Probably the hardest evidence about nuclear bombs to account for would be the physical evidence, the forensics. Not bomb silos—those might have been anything. Churches, even. I mean lingering atoms and radioactive isotopes. But even those can be explained away. There has been at least one natural nuclear reaction in the Earth’s past (albeit the very remote past), at a place called Oklo, in Africa. (I’m not kidding.) So there’s at least some precedent for nuclear activity without humans. Most radioactive isotopes will have decayed in a few millennia anyway, returning to background levels. The ratios of non-radioactive elements that are left over won’t be normal, but we could create clever explanations for that, too. Barring any future catastrophes, virtually all the nuclear bombs in Earth’s history will have gone off between about 1945 and 1975—a period that will look suspiciously narrow in the future, practically instantaneous. In that case, an abundance of radioactive stuff could have resulted from the after-effects of a cosmic ray burst or gamma ray burst in space, or could have been the interstellar jetsam and flotsam of a supernova explosion. Terrestrial nuclear fallout would seem about the least likely explanation.
If nothing else, we can always count on good old human myopia to erase any hints that people way back when did something brilliant. Nuclear technology will never disappear, but much of the nuclear waste generated today will have long since been buried and forgotten about. The rest of the nuclear stuff, the still-fissile material, will likely be recycled into newer nuclear plants or advanced weapons. And after untold generations of ushering uranium or plutonium or whatever from plant 2.0 to plant 2.1 or missile 3.0 to missile 3.1, the ultimate origin of that material will be lost. They’re atoms, after all, and don’t have labels. We cannot uncreate nuclear material, but people can (and will) forget its source. Like so many other technologies and discoveries, humans will pinpoint its emergence at more recent date, and even if a few dissident historians insist otherwise, facts won’t trouble the majority of people, who find it more comfortable to believe that we today were flat-earthers of a different sort.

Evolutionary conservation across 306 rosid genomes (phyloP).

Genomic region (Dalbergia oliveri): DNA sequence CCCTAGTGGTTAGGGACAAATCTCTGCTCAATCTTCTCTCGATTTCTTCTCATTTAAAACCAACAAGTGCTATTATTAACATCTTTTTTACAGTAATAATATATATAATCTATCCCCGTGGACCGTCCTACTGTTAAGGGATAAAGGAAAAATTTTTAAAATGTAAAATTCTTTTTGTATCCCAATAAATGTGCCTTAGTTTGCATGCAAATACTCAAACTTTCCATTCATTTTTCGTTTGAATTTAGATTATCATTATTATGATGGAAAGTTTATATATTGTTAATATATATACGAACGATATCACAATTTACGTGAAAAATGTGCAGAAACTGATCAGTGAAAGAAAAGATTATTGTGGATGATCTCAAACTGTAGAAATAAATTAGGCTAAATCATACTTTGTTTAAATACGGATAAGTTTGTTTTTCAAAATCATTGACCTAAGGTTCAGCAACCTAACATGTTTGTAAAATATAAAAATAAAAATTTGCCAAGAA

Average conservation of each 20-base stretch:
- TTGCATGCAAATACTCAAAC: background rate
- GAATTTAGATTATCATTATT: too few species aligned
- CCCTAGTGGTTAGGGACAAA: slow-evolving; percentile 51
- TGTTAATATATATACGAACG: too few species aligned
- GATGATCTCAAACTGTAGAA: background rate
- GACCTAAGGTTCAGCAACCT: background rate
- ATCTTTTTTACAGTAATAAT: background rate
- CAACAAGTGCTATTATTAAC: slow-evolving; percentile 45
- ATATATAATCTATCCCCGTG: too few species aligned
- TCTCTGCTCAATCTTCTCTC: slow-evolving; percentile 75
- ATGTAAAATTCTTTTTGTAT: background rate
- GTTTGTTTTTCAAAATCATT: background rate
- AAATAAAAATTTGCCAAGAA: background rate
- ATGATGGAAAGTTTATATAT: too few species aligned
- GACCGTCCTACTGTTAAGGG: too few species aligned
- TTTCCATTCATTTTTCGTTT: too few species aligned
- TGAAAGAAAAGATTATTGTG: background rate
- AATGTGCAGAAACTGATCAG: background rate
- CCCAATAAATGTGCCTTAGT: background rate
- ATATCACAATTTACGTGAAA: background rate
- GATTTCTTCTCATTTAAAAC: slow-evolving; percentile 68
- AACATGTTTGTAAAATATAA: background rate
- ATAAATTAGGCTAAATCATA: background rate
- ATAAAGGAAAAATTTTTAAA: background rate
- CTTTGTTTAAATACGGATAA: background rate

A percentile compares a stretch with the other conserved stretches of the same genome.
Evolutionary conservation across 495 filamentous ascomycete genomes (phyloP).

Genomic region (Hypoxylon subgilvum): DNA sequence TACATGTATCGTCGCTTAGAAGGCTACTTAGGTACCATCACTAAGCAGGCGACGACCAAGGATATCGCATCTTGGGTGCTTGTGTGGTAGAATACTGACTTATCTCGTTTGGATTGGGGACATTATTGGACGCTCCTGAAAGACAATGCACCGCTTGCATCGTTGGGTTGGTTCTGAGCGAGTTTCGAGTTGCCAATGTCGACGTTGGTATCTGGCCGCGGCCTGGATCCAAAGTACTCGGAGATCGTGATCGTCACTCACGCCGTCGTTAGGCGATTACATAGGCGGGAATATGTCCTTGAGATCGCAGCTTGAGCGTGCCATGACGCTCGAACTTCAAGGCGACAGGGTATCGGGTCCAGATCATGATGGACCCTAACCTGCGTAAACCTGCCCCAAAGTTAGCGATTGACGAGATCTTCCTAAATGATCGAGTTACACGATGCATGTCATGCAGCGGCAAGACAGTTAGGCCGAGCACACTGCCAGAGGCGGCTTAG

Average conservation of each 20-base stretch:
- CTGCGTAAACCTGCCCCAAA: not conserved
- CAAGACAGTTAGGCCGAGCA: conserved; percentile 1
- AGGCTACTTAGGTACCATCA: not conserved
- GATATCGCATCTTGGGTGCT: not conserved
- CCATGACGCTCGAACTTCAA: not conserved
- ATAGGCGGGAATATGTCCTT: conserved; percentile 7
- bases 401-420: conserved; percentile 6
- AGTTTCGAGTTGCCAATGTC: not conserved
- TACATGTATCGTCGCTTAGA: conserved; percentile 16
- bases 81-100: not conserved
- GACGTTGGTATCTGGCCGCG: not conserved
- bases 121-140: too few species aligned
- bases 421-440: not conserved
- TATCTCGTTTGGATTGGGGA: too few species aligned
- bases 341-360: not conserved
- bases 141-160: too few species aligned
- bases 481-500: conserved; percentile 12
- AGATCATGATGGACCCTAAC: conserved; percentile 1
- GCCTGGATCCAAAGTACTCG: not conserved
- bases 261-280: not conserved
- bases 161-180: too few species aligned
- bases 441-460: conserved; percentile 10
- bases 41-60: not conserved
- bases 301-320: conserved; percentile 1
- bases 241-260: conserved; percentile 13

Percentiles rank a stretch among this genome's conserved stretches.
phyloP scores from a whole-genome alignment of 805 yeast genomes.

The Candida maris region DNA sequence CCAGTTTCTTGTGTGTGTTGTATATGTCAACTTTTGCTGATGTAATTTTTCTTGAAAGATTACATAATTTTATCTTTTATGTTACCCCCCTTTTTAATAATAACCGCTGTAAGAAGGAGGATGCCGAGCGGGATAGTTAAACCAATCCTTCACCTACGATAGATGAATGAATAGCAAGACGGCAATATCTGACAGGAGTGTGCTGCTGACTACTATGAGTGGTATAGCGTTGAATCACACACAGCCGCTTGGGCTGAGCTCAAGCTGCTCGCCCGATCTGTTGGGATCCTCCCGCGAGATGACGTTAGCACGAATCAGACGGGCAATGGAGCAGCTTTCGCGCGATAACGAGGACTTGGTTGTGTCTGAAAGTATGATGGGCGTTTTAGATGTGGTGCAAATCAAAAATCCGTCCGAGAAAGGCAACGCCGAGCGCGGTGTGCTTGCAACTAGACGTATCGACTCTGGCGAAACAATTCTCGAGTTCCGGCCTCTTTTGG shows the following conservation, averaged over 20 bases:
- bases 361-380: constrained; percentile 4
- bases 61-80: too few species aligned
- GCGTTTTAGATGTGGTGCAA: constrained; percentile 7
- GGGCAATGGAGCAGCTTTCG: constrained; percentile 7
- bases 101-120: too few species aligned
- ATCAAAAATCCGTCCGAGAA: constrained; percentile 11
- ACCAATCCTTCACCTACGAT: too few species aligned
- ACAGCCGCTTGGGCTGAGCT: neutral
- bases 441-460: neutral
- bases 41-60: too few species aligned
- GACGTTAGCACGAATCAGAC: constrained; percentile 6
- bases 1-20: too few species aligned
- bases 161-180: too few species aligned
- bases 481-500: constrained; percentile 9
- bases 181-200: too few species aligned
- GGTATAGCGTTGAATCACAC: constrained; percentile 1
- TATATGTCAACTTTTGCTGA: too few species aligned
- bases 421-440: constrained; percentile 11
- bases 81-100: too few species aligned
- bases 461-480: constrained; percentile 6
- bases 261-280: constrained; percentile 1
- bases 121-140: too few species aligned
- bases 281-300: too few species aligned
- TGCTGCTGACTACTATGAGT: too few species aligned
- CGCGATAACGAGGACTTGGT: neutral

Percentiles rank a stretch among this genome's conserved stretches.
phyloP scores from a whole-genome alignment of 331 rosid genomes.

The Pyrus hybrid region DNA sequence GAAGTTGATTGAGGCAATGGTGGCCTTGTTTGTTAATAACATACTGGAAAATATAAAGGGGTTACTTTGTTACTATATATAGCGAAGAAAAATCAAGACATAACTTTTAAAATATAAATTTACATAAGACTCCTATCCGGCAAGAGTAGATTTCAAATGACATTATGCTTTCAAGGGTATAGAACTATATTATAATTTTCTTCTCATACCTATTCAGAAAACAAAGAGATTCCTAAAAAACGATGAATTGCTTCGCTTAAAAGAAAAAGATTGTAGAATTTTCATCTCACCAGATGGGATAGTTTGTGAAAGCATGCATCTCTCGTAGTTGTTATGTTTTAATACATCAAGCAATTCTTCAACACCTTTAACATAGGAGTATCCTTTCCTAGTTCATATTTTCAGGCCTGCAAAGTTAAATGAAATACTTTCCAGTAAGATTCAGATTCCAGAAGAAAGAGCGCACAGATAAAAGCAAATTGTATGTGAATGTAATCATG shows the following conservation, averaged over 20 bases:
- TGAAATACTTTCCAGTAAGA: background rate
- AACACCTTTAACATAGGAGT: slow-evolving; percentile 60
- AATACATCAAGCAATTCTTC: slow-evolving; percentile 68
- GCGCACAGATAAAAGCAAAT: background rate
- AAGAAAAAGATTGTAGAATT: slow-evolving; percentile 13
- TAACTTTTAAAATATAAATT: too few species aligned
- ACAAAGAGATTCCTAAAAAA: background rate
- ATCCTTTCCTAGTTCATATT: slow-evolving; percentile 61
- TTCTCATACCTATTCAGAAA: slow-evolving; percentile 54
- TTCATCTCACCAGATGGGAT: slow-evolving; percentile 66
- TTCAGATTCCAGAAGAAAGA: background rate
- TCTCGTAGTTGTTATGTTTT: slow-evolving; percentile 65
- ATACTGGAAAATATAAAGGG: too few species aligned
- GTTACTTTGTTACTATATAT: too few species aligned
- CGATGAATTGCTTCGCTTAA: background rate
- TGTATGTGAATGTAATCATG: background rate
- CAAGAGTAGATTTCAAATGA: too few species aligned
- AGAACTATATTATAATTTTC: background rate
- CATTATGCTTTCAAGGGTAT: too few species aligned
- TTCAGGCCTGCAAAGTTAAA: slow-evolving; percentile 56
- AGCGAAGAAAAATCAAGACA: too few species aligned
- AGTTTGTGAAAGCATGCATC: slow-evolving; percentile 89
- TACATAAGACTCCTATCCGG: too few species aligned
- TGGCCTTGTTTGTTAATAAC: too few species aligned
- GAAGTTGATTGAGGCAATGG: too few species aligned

Any of the arguments above would apply a fortiori if civilization breaks down worldwide in the next few millennia, whether through disease, overpopulation, an asteroid impact, or a prolonged war. If any of those things happen, we’ll seem especially archaic, and any of our achievements will seem as remote and unlikely to earthlings in 6000 AD as the tales of Homer do today. There’s about only one thing that could unequivocally prove to people that we did possess nuclear weapons at such an early stage in human evolution: a nuclear holocaust. Probably better to be forgotten, even snickered at.